Design your life to include more money, health and happiness with less stuff, space and energy.

Design your life to include more money, health and happiness with less stuff, space and energy.

Land Down Under is Over in Terms of Housing Size

These infographics from Shrink That Footprint show the average new house sizes across the world in 2009. Despite the American penchant to do everything a little bit bigger, it’s the Australians who claim the prize for world’s largest homes.

Without getting too pseudo-scholarly about the situation, the three countries with the biggest homes (Australia, US and Canada) began as British colonies a few hundred years ago. Unlike their motherland, all were fairly unbound geographically (no pesky oceans every 20 miles). A good portion their infrastructures were created after the widespread availability of cars. All of these factors surely contributed to the overgrown housing statistics we see here.


The other infographic concerns per capita space use, which divides housing size by household number (most developed nations average around 2.5 people per household). These figures are predictably correlated with overall housing size. Again, Australia wins the dubious prize for most space per person.


We fished around Shrink That Footprint and found another infographic showing per capita residential electricity use. Interestingly, Australia is a lowly fourth place in this heat (behind France, whose homes are 90% smaller!). Canada makes a from-the-behind dash to the front; with its harsher-than-most winters and big homes, it is often crowned the world’s energy gulping king (there is no explanation as to why Australia’s numbers wouldn’t be commensurately higher due to inordinate use of AC, particularly for its large homes).

What’s not shown in the graphics are trends. For example, China, whose energy consumption is a fraction of countries like the US and Canada, has seen a 600% increase in electricity over the last 20 years. New homes in the US are almost as big as ever. And household sizes are shrinking in Europe (albeit by a small amount), which means per capita housing size is increasing there.

The good news is…we’re not sure what the good news is. Housing sizes are bigger than ever and energy consumption continues to increase across the globe (except for the countries in most dire need). One thing to extract is that housing size is not correlated with quality of life; for example, Denmark and Sweden, who both enjoy high standards of living have smaller homes than the Big Three. But then again, their infrastructures–smaller cities with high quality public transport–support those smaller homes (not the case with the Big Three).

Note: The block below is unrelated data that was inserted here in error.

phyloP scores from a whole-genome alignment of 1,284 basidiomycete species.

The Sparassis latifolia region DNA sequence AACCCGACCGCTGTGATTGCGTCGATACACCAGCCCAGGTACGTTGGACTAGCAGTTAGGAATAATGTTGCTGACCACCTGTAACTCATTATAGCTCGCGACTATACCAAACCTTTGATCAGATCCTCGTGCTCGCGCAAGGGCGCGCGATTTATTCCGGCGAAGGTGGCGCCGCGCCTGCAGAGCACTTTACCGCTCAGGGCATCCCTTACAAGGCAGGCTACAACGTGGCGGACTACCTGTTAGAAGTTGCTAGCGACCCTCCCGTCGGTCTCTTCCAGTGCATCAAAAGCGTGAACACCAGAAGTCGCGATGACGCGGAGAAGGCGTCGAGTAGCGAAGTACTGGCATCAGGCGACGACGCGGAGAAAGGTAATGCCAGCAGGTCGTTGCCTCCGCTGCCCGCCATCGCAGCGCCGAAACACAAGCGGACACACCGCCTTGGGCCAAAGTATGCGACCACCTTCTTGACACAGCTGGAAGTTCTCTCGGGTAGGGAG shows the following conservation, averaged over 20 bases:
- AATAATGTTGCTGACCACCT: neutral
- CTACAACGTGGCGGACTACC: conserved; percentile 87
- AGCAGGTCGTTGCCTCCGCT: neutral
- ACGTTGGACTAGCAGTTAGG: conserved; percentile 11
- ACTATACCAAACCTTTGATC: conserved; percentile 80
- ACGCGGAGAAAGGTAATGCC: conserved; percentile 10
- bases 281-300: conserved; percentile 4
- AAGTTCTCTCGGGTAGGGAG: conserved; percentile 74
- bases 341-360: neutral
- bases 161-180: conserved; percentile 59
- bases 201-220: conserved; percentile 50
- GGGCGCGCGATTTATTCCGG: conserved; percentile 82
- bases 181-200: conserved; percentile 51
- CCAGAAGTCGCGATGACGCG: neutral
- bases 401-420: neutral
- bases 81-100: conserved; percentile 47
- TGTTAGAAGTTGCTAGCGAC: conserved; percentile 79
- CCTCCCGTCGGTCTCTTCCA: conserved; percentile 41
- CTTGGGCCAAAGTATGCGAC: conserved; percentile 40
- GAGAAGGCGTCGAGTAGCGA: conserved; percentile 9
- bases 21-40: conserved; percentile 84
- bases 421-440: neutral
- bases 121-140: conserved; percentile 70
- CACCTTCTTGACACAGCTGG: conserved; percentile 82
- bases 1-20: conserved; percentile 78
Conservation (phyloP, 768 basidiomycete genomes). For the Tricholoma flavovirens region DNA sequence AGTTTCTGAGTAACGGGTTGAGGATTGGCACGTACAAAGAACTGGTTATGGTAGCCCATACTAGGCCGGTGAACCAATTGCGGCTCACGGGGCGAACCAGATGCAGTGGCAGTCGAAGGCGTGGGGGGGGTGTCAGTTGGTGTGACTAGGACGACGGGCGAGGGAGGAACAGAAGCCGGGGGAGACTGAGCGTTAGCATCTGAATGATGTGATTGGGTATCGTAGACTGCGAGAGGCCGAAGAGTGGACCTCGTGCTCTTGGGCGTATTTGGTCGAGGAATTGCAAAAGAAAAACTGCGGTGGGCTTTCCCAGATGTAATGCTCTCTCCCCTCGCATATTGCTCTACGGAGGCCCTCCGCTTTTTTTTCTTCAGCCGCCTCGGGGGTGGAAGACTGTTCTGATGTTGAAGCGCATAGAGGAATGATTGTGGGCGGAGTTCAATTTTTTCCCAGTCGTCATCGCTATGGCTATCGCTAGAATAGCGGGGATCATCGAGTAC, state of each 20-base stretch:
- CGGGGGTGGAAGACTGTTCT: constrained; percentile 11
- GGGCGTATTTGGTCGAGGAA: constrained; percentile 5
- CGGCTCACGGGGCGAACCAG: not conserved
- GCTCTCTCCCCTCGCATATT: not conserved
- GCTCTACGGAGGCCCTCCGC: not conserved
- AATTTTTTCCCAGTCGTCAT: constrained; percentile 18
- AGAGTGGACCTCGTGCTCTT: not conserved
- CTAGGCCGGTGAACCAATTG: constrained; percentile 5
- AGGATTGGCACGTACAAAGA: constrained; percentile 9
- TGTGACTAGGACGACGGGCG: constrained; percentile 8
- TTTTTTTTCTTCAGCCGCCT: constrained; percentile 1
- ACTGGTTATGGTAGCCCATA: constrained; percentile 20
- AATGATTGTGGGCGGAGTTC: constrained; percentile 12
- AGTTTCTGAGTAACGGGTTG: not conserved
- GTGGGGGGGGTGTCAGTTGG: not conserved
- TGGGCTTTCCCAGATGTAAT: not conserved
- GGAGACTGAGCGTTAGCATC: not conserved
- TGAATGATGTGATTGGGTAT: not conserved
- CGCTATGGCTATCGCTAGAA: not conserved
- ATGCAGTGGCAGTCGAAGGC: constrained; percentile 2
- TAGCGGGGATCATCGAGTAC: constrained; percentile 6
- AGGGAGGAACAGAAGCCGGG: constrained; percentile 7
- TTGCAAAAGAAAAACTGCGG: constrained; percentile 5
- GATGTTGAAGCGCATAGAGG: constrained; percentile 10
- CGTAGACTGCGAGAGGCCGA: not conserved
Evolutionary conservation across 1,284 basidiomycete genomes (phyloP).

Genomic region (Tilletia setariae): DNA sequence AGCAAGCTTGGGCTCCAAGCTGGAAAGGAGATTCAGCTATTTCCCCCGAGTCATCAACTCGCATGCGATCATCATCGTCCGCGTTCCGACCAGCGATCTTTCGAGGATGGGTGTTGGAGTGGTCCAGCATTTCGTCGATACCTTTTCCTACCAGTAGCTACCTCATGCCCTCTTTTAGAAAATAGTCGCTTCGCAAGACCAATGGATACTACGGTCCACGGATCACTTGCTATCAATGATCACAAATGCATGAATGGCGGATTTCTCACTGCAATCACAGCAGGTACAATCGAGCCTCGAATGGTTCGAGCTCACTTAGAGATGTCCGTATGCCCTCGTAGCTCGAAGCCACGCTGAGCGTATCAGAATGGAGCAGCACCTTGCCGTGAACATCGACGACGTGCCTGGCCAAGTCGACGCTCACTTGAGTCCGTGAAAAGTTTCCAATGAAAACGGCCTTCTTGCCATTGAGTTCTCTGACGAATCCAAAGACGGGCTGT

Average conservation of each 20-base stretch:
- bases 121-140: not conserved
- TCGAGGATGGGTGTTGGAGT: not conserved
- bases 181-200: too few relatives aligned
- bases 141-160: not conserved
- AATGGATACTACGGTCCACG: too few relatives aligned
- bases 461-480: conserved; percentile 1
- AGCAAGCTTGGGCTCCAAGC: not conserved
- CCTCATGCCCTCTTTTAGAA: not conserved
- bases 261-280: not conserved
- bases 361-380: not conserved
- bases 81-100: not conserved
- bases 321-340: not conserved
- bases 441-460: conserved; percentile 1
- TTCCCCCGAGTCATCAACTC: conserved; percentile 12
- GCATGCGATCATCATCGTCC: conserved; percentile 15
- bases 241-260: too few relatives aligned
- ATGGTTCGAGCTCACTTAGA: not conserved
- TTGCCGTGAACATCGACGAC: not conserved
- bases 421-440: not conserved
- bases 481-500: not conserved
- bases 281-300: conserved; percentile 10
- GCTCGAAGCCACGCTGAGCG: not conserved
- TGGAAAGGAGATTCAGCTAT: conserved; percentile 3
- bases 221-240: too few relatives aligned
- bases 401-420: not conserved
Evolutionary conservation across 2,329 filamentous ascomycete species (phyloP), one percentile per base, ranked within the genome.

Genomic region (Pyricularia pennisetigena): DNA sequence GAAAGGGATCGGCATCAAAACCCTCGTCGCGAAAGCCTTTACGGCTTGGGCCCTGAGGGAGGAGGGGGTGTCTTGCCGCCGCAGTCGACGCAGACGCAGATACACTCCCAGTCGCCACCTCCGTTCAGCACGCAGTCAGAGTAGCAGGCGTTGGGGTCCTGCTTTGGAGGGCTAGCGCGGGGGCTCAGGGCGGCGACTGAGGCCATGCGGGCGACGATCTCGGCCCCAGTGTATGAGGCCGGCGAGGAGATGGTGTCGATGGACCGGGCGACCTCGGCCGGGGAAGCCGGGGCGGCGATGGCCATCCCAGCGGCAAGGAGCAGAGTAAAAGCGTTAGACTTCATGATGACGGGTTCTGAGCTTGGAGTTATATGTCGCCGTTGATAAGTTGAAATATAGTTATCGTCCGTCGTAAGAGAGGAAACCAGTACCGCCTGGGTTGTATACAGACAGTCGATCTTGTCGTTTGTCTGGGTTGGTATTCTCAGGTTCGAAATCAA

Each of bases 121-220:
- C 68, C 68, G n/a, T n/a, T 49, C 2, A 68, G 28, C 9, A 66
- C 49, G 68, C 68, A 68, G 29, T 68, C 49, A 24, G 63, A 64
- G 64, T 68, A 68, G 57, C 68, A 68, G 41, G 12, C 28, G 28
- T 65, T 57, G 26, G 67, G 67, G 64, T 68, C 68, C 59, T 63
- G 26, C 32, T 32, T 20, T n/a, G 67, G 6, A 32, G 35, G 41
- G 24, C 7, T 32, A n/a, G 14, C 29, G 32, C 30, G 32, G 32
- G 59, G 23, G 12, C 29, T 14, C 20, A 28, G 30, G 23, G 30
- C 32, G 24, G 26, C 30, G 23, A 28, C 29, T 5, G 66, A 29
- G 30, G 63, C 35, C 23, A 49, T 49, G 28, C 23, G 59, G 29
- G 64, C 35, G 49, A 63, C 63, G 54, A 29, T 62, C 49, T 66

What do you think? What can you deduce from these figures? Is there a silver lining or will the world continue to consume until it bursts? Let us know your thoughts in our comments section.

  • Brian Long

    There’s a somewhat over simple explanation for electricity use in Canada vs Australia. Air conditioning, or cooling in general is much less energy consumptive than heating. Air con is just more efficient than furnaces.

  • Greed is evil.

    Unfortunately, I believe that the general world trend will be to continue consuming until disaster and scarcity happens. The whole US culture and economy, which greatly influences the rest of the world, is built on ideas that are unsustainable and fosters greed. Asia is following suit. The population is also ever increasing. I may seem like a pessimist to some people, but I believe that it is likely the reality of the future. However, I also believe it is our responsibility to educate and learn, to innovate new ideas and technologies, to change our culture, to act out our values in the present. If change is to happen, then it must start with the individual and then the collective.

  • Sherry

    I’d be curious to see how they calculated the square-footage. In Texas, USA the realtors count air-conditioned space for their adverstising (unless none of it is conditioned). And very few homes where I lived had basements. In Canada, realtors used to count footprint, but now count above grade footage. But most houses that I’ve seen in Canada have basements, which are not included in either method. That makes a huge difference in livable space.

  • Angela B

    re Australia’s 4th place for electricity usage. It may be due to a milder climate where folks are outside/not at home playing in summer rather than holed up inside keeping warm in harsh winters lke in Canada. A/C use is not a usual amenity – I live in Queensland (hot summers) and only experience A/C in shopping malls and offices. Interesting to note that Aussies feel the need for bigger personal space…reflective of the space we have outside the domestic space in a big wide (relatively) empty land…….so its natural to spread out when there is space to do so…..something that needs to change re urban footprints

    • PerthGirl

      I’m also in Australia but on the west coast (Perth) and have to disagree. Our summers are long (4-5 month) and dry (we’ve just had 60 days with no rain). It’s not uncommon to have 1 – 2 weeks of 35-37C (95-100F) temperatures and with our poorly designed homes, they don’t cool down overnight so the AC runs day and night. Our house sizes remain huge while suburban block sizes are shrinking due to city in-fill. Most Australians haven’t grasped the small home concept.